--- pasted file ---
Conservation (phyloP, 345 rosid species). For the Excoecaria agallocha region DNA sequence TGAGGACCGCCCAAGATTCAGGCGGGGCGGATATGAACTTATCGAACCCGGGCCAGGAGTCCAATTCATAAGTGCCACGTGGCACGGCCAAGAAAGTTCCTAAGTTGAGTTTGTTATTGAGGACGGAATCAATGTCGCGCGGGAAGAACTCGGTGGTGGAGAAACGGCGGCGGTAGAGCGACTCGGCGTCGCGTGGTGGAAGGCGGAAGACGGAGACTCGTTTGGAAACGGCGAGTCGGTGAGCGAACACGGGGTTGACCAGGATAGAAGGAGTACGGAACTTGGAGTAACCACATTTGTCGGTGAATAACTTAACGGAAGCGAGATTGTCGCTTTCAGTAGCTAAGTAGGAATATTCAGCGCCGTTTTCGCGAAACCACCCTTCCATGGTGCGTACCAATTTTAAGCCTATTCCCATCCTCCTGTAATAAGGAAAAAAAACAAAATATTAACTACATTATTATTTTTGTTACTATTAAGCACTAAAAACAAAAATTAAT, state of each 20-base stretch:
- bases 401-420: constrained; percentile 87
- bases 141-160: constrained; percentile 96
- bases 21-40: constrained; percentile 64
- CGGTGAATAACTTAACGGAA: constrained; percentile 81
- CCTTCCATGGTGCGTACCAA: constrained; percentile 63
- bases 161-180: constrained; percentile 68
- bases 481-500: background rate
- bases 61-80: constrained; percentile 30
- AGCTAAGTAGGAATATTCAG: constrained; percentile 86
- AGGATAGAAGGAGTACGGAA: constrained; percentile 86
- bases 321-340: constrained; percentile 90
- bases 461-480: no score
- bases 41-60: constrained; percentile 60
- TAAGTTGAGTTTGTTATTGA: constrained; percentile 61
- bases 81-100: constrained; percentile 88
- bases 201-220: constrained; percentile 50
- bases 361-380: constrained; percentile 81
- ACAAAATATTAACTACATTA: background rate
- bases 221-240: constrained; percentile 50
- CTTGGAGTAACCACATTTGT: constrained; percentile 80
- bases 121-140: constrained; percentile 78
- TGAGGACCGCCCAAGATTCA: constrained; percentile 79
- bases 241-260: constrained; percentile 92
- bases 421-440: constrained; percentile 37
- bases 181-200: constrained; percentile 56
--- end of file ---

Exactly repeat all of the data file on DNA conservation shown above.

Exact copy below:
Conservation (phyloP, 345 rosid species). For the Excoecaria agallocha region DNA sequence TGAGGACCGCCCAAGATTCAGGCGGGGCGGATATGAACTTATCGAACCCGGGCCAGGAGTCCAATTCATAAGTGCCACGTGGCACGGCCAAGAAAGTTCCTAAGTTGAGTTTGTTATTGAGGACGGAATCAATGTCGCGCGGGAAGAACTCGGTGGTGGAGAAACGGCGGCGGTAGAGCGACTCGGCGTCGCGTGGTGGAAGGCGGAAGACGGAGACTCGTTTGGAAACGGCGAGTCGGTGAGCGAACACGGGGTTGACCAGGATAGAAGGAGTACGGAACTTGGAGTAACCACATTTGTCGGTGAATAACTTAACGGAAGCGAGATTGTCGCTTTCAGTAGCTAAGTAGGAATATTCAGCGCCGTTTTCGCGAAACCACCCTTCCATGGTGCGTACCAATTTTAAGCCTATTCCCATCCTCCTGTAATAAGGAAAAAAAACAAAATATTAACTACATTATTATTTTTGTTACTATTAAGCACTAAAAACAAAAATTAAT, state of each 20-base stretch:
- bases 401-420: constrained; percentile 87
- bases 141-160: constrained; percentile 96
- bases 21-40: constrained; percentile 64
- CGGTGAATAACTTAACGGAA: constrained; percentile 81
- CCTTCCATGGTGCGTACCAA: constrained; percentile 63
- bases 161-180: constrained; percentile 68
- bases 481-500: background rate
- bases 61-80: constrained; percentile 30
- AGCTAAGTAGGAATATTCAG: constrained; percentile 86
- AGGATAGAAGGAGTACGGAA: constrained; percentile 86
- bases 321-340: constrained; percentile 90
- bases 461-480: no score
- bases 41-60: constrained; percentile 60
- TAAGTTGAGTTTGTTATTGA: constrained; percentile 61
- bases 81-100: constrained; percentile 88
- bases 201-220: constrained; percentile 50
- bases 361-380: constrained; percentile 81
- ACAAAATATTAACTACATTA: background rate
- bases 221-240: constrained; percentile 50
- CTTGGAGTAACCACATTTGT: constrained; percentile 80
- bases 121-140: constrained; percentile 78
- TGAGGACCGCCCAAGATTCA: constrained; percentile 79
- bases 241-260: constrained; percentile 92
- bases 421-440: constrained; percentile 37
- bases 181-200: constrained; percentile 56